The ultra-high fuel economy standard of 60 mpg -- once on track to take effect by 2025 -- is up in the air after Republican successes in Congress. Until a few weeks ago, federal regulators were racing to implement the 60-mpg goal with a speed that would impress the most skilled engine builders in Detroit, Stuttgart or Toyota City. But while its defenders still give the new standard good odds, auto companies are in a better position than ever to slow its advance and soften its terms, industry representatives say.
Even now, the Environmental Protection Agency (EPA) and the National Highway Traffic Safety Administration (NHTSA) are moving more slowly than they were at mid-year, said Doug Greenhaus, director for the environment, health and safety at the National Automobile Dealers Association (NADA). "They have read the tea leaves in Washington," he says.
Special interest groups and automakers will focus on Fred Upton, the Michigan Republican, who takes over as chairman of the House Energy and Commerce Committee in January. The moderate Republican has publicly promised to provide tough oversight of federal regulators. He certainly will have the opportunity to do that and more, if he is inclined to demonstrate his anti-regulatory credentials by blocking aggressive fuel standards. One of his predecessors, Rep. John Dingell, the long-serving Michigan Democrat, took pride in holding off increases in fuel economy standards for years, a position viewed as a defense of the auto industry.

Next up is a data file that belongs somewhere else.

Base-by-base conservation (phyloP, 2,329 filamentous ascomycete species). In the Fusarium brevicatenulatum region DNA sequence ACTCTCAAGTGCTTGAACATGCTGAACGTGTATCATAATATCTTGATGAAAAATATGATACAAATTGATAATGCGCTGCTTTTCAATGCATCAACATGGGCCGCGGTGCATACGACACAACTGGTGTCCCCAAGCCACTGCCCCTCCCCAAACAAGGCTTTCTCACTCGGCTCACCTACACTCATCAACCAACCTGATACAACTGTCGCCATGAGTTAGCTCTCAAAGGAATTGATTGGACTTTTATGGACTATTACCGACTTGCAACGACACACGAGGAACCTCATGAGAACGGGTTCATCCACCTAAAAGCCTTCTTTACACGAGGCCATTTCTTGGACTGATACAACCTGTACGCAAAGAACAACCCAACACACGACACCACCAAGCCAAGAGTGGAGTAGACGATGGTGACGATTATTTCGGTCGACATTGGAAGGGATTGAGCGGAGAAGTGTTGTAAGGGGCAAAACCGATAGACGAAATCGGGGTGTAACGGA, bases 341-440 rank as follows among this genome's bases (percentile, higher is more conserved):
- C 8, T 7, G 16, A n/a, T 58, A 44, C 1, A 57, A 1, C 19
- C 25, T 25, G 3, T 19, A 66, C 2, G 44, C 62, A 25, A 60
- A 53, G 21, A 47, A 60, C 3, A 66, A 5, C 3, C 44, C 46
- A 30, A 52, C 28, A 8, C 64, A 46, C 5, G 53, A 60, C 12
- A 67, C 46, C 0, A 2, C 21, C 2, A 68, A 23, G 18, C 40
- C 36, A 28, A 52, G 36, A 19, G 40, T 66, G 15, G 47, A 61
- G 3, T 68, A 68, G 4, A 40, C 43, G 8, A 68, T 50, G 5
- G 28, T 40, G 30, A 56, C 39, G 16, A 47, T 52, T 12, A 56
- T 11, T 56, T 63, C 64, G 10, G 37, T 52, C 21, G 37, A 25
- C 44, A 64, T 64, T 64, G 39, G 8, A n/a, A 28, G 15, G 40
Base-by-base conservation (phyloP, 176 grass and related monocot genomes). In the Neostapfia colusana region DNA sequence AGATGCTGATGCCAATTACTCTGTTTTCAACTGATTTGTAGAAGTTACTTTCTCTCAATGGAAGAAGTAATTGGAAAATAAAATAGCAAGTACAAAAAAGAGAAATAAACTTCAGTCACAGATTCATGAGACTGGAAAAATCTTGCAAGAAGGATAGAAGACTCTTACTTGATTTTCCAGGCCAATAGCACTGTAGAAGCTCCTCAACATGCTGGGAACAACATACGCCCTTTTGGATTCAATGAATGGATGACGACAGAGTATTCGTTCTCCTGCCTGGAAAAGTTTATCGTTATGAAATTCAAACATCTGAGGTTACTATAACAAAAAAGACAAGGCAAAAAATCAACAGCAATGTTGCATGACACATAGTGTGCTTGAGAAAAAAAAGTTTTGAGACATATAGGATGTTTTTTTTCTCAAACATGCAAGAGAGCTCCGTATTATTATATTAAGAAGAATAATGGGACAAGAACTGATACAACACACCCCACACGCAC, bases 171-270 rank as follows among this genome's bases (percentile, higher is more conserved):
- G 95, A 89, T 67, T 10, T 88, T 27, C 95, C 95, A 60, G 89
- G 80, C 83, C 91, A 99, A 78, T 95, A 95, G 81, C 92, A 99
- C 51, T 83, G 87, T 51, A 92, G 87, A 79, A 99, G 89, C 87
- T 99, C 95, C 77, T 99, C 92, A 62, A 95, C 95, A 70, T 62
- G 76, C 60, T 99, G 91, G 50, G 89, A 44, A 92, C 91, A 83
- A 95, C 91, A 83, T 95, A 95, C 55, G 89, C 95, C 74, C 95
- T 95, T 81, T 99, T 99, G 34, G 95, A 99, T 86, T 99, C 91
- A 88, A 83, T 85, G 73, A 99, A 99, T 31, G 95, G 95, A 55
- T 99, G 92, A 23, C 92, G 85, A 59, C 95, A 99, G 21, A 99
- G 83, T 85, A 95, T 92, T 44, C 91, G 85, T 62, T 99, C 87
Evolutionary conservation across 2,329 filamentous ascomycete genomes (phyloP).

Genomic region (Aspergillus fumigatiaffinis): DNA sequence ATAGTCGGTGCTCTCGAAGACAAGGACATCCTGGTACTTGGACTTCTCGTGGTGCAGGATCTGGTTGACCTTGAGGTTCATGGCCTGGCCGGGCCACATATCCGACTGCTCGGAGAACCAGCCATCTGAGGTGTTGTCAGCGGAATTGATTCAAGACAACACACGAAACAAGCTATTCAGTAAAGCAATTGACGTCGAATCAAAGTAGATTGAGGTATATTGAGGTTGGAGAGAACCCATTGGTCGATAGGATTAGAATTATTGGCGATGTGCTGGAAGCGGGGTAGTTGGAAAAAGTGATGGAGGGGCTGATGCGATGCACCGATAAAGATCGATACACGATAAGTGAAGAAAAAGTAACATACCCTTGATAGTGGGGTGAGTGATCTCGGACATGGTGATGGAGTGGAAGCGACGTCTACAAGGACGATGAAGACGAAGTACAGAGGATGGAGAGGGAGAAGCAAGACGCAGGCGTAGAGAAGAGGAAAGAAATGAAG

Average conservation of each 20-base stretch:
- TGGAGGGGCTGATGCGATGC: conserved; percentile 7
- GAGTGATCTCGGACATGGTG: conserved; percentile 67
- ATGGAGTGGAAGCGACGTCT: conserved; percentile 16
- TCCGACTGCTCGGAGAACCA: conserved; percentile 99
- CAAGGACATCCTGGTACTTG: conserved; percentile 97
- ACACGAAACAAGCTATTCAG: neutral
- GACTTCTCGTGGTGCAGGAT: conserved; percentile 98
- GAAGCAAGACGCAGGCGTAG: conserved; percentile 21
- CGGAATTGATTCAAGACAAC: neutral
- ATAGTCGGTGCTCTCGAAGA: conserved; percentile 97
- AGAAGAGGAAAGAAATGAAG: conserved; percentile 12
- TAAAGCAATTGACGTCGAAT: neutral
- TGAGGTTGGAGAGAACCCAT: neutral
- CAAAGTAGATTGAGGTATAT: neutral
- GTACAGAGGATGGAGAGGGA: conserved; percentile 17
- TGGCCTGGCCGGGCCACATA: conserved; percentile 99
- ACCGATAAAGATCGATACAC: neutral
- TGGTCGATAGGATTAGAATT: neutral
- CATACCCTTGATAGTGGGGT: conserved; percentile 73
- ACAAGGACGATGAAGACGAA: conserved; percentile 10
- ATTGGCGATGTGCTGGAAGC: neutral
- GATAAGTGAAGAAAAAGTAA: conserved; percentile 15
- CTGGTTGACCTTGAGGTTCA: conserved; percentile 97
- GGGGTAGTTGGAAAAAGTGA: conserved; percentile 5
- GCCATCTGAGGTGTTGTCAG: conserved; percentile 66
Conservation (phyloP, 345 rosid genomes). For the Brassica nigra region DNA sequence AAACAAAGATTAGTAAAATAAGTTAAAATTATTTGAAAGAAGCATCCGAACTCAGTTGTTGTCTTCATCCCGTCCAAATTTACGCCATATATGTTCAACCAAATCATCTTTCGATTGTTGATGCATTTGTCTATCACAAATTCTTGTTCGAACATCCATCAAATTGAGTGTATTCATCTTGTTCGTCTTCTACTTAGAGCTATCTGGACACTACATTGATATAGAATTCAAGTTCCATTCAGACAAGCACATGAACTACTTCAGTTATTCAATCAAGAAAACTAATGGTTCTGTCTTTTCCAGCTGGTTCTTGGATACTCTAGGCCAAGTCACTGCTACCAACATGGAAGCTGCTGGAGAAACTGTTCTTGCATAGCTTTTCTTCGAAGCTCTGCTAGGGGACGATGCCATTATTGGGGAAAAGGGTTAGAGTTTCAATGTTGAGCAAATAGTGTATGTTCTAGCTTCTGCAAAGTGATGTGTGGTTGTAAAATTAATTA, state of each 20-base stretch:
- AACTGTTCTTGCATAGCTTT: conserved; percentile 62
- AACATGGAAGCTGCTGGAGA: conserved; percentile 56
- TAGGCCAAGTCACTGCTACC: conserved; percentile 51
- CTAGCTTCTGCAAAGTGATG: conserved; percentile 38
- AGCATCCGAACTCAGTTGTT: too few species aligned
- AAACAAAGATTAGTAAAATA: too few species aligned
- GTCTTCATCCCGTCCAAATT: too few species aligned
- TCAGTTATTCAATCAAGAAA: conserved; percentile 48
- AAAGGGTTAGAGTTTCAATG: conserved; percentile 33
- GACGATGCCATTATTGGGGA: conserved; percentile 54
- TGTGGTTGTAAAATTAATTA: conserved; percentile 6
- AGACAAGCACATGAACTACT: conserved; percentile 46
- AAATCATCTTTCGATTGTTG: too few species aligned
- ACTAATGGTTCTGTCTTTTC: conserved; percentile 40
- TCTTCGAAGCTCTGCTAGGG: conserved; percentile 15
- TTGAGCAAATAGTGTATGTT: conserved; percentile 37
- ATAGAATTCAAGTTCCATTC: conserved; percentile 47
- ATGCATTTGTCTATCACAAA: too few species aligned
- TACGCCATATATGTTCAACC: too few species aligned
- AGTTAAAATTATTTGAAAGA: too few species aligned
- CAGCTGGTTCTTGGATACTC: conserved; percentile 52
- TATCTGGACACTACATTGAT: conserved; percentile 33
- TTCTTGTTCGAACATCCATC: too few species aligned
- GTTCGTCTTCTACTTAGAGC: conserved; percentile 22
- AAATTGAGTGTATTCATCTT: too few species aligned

To legislative specialists like Brendan Bell of the Union of Concerned Scientists (UCS), Upton's statements may be just "political posturing." But to organizations like the Alliance of Automobile Manufacturers, a trade group representing about a dozen U.S. and foreign automakers, they signal a shift in the political landscape.
The Alliance has said it will review the technical assumptions behind the 60 mpg target over the next few weeks -- including the costs of the new technologies. In the meantime, no one seems to doubt that the auto industry can build fleets of vehicles averaging 60 mpg. The questions are whether they will be affordable and whether consumers will buy them.
Merely A Nuisance
The CAFE standards were never much more than an inconvenience in the past. Over more than three decades, the government has used CAFE to guide automakers to reduce the fuel consumption of our national fleet. Companies faced fines when the average for their total production in a given year failed to reach the target.
The figure for passenger cars started out at 18 mpg in 1970s and rose at glacial pace to just 27 mpg in the early 2000s -- thanks in no small measure to gatekeeper Dingell and other members of the Michigan Congressional delegation.
Even at relatively low levels, CAFE standards produced distortions, critics charge. For years, automakers sold compact cars at or below their costs primarily to lower their corporate averages -- and, from all appearances, they stopped thinking about small cars as potentially profitable products.
Strangely enough, the CAFE targets favored SUVs -- to the point that they are credited with helping to create the market for the segment. SUVS were permitted to have higher averages than passenger cars since they were considered trucks. So automakers built and sold them with abandon.